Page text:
American Capital Planning Blog

ACP Blog, created by Bonnie Ashby Sewell, CFP®, CDFA™, AIF®

Fools and Fiduciary

iStock david and goliath 300x199Here we are again. Apparently financial services firms are staging their usual hissy fits over being asked to level with consumers about who and how they actually serve or fail to. The shocking headline in a recent Wall Street Journal article indicates “Brokers Would Have to Put Clients’ Interests First” and that’s just making the big boys very, very unhappy.

Remember one of this firm’s mantras? Ask more questions, expect better answers. Let’s do a quick tour of Financial Services in America, circa 2015:

You as the consumer get to figure out if you can,

• What qualifications make the person in front of you ethical, experienced and education as anyone can call themselves a financial planner
• How your financial professional gets paid whether through fees or commissions on products they sell you
• Whether the advice you receive is covered under the ‘suitability standard’ or ‘fiduciary’ standard
• How much you’re paying in fees and/or commissions

This is a real David vs. Goliath issue with the entrenched Wall Street interests fighting to keep the old rules and threatening to take their balls and go home by suggesting everyone who isn’t wealthy will lose access to professional advice. It will take consumers insisting on the fiduciary rule for it to happen. John Bogle of Vanguard fame has long beat this drum on behalf of consumers. Robert Port, an Atlanta attorney who represents investors harmed by the misconduct of their stockbrokers or advisors, believes the financial services industry “sells trust, but only wants to be tied to the suitability standard.”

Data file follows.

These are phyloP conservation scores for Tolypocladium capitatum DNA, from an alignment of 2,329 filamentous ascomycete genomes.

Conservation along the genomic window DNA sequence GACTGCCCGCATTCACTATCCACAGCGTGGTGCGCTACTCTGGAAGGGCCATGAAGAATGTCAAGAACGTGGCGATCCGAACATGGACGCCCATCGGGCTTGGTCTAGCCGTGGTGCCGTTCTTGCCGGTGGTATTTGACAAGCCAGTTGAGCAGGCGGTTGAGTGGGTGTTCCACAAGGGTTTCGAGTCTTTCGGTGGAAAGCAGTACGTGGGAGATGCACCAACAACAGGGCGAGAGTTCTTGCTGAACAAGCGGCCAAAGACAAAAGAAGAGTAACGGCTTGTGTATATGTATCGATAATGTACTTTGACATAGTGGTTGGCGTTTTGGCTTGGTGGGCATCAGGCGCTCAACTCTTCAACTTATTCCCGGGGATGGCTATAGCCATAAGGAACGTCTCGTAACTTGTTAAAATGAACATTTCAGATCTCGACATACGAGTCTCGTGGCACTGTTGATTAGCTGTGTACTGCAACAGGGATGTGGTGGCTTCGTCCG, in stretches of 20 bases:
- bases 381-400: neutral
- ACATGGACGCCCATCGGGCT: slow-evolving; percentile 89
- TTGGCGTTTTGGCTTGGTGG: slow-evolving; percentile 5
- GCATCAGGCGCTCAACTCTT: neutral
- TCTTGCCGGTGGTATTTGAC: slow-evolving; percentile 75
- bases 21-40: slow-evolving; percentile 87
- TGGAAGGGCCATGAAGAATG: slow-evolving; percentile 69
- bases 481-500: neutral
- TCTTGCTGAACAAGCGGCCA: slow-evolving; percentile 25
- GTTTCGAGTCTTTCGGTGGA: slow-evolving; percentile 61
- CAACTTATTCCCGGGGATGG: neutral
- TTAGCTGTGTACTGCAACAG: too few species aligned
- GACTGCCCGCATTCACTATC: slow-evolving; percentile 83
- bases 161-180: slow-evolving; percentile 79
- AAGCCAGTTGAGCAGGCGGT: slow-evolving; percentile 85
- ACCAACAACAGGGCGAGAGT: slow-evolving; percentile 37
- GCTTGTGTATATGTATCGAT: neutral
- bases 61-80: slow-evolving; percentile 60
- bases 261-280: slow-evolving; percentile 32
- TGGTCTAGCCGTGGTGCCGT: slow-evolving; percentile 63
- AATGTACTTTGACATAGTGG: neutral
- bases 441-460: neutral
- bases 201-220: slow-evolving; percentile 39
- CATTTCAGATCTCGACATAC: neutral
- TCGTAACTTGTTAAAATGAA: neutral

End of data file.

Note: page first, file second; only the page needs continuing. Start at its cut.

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Save U.S. (or US)

Save 300x167Let’s meet two smart ladies, Grace and her best friend Anna. Both 25, they’ve begun working after college and Grace earns $45,000/year while Anna is hitting it out of the park earning $65,000/year. Grace and Anna have a lot of fun together especially when they’re shopping. But recently, Anna noticed that Grace is less fun and doesn’t want to shop like she used to. Neither knows what the other one earns or spends but we do. We can see that Grace spends $2,000/month and lives with an older sister, while Anna spends $4,000/month and carries a balance on one of her department store cards. They’ve each talked about saving more but only Grace has actually begun to do so. She manages to save 20% of her gross income or $750/month. Anna says she’ll start saving in a few years when she hopes to earn even more. Grace misses having new things and shopping with Anna but she has seen her parents struggle with not having saved enough and doesn’t want that experience.

Fast forward to 2020 and Anna is now earning $78,000 while Grace has improved her earnings to $55,000. Anna doesn’t have any savings but is willing to start. Grace has consistently saved $750/month for the last five years, earned an average of 7% on her invested savings and now has $53,699 in savings.

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